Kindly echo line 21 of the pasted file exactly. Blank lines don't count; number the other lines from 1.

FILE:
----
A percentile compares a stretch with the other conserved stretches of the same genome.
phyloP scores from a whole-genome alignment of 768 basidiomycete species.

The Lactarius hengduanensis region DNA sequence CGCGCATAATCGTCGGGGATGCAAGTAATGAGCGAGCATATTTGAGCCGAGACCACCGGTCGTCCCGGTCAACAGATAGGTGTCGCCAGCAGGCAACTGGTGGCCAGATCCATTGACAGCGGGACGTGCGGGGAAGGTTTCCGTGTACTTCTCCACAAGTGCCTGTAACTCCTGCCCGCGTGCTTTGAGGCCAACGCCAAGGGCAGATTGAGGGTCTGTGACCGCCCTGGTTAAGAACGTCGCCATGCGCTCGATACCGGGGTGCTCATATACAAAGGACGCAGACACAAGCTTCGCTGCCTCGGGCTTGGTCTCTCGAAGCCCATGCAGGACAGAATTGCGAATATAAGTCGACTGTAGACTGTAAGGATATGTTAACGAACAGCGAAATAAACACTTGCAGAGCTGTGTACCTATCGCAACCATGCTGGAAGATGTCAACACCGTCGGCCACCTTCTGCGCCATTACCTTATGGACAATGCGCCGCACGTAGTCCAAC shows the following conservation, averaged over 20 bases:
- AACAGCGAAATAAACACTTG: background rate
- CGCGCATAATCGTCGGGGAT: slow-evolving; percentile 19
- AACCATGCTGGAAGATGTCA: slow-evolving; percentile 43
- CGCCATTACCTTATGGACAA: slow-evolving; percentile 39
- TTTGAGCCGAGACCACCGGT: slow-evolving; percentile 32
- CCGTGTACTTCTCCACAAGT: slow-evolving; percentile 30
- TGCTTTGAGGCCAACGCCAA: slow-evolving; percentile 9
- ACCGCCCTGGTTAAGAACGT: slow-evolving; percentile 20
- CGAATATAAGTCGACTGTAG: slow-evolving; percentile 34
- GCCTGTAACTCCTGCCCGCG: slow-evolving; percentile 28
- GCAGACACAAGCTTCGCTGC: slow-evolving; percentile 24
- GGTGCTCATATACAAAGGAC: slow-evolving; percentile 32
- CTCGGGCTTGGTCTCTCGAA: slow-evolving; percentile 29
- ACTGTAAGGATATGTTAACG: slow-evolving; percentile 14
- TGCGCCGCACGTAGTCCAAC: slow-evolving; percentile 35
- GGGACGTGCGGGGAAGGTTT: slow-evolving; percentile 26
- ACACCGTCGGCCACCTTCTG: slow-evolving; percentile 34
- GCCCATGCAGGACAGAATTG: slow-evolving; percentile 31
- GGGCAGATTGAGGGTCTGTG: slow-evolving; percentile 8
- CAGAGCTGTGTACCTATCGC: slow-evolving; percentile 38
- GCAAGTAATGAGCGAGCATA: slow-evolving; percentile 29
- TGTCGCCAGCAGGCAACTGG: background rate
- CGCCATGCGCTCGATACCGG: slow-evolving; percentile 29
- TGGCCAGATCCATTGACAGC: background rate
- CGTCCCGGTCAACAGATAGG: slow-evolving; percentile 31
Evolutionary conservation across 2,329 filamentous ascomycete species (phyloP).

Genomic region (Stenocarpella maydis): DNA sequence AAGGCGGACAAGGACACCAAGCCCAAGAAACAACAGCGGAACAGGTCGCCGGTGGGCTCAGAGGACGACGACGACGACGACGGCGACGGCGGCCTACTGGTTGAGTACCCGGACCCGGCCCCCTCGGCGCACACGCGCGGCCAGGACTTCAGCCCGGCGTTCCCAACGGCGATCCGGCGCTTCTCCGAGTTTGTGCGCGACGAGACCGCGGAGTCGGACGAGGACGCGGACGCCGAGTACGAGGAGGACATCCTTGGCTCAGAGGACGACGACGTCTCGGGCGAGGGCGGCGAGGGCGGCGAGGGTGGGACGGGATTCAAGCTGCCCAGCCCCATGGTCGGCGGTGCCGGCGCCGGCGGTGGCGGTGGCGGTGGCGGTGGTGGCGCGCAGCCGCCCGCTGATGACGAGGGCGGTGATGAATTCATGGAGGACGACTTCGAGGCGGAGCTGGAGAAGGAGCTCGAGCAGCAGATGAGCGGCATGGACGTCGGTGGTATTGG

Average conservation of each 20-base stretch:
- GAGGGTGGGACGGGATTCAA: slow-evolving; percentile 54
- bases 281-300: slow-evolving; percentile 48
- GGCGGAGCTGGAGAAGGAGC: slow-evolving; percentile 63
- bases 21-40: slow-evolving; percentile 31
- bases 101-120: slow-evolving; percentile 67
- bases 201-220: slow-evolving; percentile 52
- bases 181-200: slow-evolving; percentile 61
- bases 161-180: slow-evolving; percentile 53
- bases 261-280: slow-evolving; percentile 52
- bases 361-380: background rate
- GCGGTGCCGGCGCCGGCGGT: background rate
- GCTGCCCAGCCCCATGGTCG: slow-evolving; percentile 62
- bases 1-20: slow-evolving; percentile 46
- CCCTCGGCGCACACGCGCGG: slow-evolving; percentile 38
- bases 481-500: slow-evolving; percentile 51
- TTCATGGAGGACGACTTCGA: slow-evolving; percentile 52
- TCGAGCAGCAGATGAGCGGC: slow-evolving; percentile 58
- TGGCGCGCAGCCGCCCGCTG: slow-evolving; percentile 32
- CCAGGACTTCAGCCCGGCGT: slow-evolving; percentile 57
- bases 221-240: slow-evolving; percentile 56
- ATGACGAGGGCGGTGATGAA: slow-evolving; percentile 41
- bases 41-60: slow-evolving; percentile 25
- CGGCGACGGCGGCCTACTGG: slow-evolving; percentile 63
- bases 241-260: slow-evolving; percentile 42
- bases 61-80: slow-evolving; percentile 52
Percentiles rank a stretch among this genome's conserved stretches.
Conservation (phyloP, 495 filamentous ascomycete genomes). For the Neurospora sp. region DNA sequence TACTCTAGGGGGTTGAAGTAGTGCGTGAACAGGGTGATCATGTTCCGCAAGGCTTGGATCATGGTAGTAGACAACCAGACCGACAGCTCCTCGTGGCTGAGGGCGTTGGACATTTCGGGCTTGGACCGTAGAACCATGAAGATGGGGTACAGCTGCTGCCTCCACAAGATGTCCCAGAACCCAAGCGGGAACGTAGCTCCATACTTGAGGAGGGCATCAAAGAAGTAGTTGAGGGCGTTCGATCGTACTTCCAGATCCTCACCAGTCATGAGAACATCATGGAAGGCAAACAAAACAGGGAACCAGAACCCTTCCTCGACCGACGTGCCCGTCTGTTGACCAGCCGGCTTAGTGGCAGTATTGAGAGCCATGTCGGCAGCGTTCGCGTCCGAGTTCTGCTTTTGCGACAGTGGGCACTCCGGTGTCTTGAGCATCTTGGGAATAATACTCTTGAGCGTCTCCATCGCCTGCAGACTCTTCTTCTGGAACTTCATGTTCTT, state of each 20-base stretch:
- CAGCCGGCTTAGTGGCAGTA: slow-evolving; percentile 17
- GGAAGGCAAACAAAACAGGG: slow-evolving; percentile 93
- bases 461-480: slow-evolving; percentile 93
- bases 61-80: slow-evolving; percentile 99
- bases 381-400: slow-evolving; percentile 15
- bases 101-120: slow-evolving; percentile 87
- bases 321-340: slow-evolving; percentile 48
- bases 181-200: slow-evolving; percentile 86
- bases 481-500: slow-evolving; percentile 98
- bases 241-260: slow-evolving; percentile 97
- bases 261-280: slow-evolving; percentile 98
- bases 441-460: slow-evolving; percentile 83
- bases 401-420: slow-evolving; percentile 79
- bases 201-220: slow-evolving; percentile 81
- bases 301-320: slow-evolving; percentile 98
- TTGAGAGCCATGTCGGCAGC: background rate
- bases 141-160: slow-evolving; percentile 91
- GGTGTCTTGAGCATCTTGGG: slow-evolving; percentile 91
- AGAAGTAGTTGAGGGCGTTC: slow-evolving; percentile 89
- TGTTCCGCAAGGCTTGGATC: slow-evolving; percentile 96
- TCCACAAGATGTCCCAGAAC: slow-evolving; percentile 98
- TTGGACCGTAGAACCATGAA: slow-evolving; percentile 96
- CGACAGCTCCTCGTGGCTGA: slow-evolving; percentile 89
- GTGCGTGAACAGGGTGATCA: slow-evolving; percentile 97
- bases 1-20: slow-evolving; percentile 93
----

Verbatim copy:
- GCCCATGCAGGACAGAATTG: slow-evolving; percentile 31